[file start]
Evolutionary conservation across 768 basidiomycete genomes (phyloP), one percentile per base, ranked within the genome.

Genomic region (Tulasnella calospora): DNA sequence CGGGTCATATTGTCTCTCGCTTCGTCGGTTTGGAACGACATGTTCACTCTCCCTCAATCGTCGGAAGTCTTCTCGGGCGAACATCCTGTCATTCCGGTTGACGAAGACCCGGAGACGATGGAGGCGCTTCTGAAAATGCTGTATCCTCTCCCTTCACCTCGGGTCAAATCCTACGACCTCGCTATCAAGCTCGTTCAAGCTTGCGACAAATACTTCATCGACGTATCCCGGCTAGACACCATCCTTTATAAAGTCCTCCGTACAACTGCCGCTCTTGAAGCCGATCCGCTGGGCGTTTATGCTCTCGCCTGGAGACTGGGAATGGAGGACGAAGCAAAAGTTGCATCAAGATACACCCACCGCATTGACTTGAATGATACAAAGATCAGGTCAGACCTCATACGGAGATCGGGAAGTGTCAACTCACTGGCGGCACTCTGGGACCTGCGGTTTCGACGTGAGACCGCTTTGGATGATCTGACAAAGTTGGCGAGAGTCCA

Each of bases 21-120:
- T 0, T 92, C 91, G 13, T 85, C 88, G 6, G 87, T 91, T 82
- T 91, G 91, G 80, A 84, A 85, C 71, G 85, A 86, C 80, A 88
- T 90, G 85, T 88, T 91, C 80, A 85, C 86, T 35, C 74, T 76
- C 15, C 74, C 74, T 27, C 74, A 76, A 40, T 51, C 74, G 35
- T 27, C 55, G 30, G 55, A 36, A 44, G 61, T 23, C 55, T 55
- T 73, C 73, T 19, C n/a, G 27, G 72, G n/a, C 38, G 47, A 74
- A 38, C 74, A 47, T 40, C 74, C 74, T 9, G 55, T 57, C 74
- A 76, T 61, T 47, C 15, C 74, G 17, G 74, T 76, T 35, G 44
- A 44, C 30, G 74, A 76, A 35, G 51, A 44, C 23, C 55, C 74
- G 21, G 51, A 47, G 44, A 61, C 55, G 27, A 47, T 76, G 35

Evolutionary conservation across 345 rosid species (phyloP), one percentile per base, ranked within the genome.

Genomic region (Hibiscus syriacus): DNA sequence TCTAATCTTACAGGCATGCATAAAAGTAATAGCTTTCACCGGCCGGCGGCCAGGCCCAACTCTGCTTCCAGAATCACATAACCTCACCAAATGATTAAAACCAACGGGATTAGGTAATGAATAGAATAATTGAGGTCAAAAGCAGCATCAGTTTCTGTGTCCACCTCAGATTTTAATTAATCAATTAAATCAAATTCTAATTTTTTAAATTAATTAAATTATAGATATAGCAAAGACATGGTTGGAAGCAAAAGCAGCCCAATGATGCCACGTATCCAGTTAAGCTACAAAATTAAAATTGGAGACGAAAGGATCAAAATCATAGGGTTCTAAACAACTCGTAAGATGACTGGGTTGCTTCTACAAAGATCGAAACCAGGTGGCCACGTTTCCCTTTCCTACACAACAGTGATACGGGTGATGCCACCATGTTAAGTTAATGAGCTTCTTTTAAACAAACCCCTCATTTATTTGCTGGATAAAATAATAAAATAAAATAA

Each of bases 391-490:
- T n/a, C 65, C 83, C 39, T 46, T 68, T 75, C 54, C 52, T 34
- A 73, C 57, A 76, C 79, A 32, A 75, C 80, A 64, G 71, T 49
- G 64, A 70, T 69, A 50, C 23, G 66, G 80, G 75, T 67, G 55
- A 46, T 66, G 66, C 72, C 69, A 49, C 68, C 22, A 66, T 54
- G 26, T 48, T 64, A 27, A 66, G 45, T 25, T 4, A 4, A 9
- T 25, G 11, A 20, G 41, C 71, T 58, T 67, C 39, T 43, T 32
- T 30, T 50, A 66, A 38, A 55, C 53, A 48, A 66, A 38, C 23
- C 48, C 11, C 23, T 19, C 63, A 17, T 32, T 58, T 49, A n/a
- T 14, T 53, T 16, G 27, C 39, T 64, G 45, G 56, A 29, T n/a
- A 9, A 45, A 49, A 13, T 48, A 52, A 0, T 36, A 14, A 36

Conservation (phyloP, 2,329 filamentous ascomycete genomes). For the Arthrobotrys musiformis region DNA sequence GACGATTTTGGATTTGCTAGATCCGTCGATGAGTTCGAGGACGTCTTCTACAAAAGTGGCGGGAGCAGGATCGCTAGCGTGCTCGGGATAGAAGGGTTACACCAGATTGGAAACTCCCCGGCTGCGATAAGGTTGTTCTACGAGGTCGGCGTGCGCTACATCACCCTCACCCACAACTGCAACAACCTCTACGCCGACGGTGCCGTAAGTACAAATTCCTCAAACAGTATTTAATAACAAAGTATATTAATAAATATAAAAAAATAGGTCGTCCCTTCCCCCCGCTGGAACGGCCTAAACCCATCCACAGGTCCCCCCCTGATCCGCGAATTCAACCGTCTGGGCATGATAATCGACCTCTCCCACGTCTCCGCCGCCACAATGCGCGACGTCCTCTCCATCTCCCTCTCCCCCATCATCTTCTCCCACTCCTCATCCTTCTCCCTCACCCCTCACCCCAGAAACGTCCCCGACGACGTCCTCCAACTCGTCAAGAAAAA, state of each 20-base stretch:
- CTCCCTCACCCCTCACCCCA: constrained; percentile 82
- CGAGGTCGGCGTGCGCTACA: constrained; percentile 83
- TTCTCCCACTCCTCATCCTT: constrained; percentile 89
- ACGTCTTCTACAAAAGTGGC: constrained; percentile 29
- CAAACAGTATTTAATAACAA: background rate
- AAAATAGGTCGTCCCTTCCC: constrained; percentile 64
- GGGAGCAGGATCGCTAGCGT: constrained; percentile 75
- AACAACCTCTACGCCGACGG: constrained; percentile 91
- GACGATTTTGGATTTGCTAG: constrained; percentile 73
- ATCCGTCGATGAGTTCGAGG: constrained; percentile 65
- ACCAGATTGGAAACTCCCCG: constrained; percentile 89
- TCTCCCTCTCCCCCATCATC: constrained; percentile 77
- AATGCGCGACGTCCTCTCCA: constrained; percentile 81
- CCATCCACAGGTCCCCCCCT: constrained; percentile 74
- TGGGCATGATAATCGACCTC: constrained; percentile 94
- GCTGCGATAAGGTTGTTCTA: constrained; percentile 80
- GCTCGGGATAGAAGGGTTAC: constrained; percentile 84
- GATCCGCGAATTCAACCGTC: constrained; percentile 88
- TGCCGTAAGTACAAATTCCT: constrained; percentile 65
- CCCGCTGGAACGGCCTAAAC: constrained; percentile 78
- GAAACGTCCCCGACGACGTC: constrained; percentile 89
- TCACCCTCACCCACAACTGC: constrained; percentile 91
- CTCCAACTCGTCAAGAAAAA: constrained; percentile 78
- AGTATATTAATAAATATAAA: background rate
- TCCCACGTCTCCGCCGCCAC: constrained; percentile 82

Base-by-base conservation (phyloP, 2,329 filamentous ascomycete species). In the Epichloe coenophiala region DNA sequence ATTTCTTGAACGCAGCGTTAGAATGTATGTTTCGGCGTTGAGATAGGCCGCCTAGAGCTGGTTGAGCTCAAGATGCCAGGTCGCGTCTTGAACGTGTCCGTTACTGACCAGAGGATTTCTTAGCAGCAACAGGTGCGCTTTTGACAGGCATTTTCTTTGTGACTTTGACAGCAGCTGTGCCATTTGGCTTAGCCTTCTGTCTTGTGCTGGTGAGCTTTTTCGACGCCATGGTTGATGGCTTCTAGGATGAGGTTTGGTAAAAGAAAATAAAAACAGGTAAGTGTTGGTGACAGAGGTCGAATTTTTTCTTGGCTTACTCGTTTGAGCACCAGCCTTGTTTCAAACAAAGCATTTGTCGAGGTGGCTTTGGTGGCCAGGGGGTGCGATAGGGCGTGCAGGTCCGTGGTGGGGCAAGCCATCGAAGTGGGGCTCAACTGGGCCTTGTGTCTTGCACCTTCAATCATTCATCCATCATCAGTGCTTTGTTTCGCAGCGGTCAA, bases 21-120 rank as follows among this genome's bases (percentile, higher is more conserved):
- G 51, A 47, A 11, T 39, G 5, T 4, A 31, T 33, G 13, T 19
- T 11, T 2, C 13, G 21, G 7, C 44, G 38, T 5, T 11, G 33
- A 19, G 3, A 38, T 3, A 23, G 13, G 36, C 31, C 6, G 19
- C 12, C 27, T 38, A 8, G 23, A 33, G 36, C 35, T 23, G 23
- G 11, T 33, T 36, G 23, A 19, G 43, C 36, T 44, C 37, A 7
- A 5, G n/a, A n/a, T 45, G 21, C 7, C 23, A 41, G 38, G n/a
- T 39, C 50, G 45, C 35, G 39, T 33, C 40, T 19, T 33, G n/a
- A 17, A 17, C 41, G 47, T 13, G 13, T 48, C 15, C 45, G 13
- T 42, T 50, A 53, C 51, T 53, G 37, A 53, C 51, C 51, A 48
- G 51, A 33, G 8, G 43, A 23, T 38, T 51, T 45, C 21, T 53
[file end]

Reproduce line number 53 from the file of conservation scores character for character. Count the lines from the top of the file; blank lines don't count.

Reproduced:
Base-by-base conservation (phyloP, 2,329 filamentous ascomycete species). In the Epichloe coenophiala region DNA sequence ATTTCTTGAACGCAGCGTTAGAATGTATGTTTCGGCGTTGAGATAGGCCGCCTAGAGCTGGTTGAGCTCAAGATGCCAGGTCGCGTCTTGAACGTGTCCGTTACTGACCAGAGGATTTCTTAGCAGCAACAGGTGCGCTTTTGACAGGCATTTTCTTTGTGACTTTGACAGCAGCTGTGCCATTTGGCTTAGCCTTCTGTCTTGTGCTGGTGAGCTTTTTCGACGCCATGGTTGATGGCTTCTAGGATGAGGTTTGGTAAAAGAAAATAAAAACAGGTAAGTGTTGGTGACAGAGGTCGAATTTTTTCTTGGCTTACTCGTTTGAGCACCAGCCTTGTTTCAAACAAAGCATTTGTCGAGGTGGCTTTGGTGGCCAGGGGGTGCGATAGGGCGTGCAGGTCCGTGGTGGGGCAAGCCATCGAAGTGGGGCTCAACTGGGCCTTGTGTCTTGCACCTTCAATCATTCATCCATCATCAGTGCTTTGTTTCGCAGCGGTCAA, bases 21-120 rank as follows among this genome's bases (percentile, higher is more conserved):